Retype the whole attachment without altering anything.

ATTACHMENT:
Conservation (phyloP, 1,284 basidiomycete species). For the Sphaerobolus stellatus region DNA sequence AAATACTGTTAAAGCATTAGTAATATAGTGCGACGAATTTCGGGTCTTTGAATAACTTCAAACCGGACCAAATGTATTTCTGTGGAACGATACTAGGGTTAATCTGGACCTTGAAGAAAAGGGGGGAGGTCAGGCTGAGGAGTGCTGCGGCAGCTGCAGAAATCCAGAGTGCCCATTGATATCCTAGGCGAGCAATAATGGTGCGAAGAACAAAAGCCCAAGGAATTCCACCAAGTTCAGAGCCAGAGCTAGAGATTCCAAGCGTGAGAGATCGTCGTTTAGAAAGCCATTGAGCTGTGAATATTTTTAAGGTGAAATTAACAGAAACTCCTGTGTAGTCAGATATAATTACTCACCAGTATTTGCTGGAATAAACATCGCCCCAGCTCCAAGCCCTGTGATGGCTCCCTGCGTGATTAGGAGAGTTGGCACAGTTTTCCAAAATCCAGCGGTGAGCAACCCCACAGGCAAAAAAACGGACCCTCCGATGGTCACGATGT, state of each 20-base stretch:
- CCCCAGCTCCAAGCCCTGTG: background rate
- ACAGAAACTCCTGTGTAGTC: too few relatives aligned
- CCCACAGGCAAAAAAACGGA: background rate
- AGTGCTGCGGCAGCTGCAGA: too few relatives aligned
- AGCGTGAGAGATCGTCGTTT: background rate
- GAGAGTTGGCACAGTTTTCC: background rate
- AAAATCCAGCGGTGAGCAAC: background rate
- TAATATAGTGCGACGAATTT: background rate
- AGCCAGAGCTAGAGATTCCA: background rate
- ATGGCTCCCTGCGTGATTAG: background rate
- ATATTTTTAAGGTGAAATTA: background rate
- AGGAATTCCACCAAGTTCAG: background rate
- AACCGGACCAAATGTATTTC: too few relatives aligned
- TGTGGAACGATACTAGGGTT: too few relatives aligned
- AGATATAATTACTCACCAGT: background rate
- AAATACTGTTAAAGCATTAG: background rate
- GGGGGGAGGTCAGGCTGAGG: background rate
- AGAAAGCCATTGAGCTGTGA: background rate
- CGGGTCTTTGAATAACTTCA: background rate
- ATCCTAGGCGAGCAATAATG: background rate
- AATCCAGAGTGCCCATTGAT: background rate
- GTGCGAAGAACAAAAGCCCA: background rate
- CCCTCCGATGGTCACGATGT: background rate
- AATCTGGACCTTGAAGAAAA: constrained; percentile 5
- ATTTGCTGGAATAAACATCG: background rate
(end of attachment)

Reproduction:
Conservation (phyloP, 1,284 basidiomycete species). For the Sphaerobolus stellatus region DNA sequence AAATACTGTTAAAGCATTAGTAATATAGTGCGACGAATTTCGGGTCTTTGAATAACTTCAAACCGGACCAAATGTATTTCTGTGGAACGATACTAGGGTTAATCTGGACCTTGAAGAAAAGGGGGGAGGTCAGGCTGAGGAGTGCTGCGGCAGCTGCAGAAATCCAGAGTGCCCATTGATATCCTAGGCGAGCAATAATGGTGCGAAGAACAAAAGCCCAAGGAATTCCACCAAGTTCAGAGCCAGAGCTAGAGATTCCAAGCGTGAGAGATCGTCGTTTAGAAAGCCATTGAGCTGTGAATATTTTTAAGGTGAAATTAACAGAAACTCCTGTGTAGTCAGATATAATTACTCACCAGTATTTGCTGGAATAAACATCGCCCCAGCTCCAAGCCCTGTGATGGCTCCCTGCGTGATTAGGAGAGTTGGCACAGTTTTCCAAAATCCAGCGGTGAGCAACCCCACAGGCAAAAAAACGGACCCTCCGATGGTCACGATGT, state of each 20-base stretch:
- CCCCAGCTCCAAGCCCTGTG: background rate
- ACAGAAACTCCTGTGTAGTC: too few relatives aligned
- CCCACAGGCAAAAAAACGGA: background rate
- AGTGCTGCGGCAGCTGCAGA: too few relatives aligned
- AGCGTGAGAGATCGTCGTTT: background rate
- GAGAGTTGGCACAGTTTTCC: background rate
- AAAATCCAGCGGTGAGCAAC: background rate
- TAATATAGTGCGACGAATTT: background rate
- AGCCAGAGCTAGAGATTCCA: background rate
- ATGGCTCCCTGCGTGATTAG: background rate
- ATATTTTTAAGGTGAAATTA: background rate
- AGGAATTCCACCAAGTTCAG: background rate
- AACCGGACCAAATGTATTTC: too few relatives aligned
- TGTGGAACGATACTAGGGTT: too few relatives aligned
- AGATATAATTACTCACCAGT: background rate
- AAATACTGTTAAAGCATTAG: background rate
- GGGGGGAGGTCAGGCTGAGG: background rate
- AGAAAGCCATTGAGCTGTGA: background rate
- CGGGTCTTTGAATAACTTCA: background rate
- ATCCTAGGCGAGCAATAATG: background rate
- AATCCAGAGTGCCCATTGAT: background rate
- GTGCGAAGAACAAAAGCCCA: background rate
- CCCTCCGATGGTCACGATGT: background rate
- AATCTGGACCTTGAAGAAAA: constrained; percentile 5
- ATTTGCTGGAATAAACATCG: background rate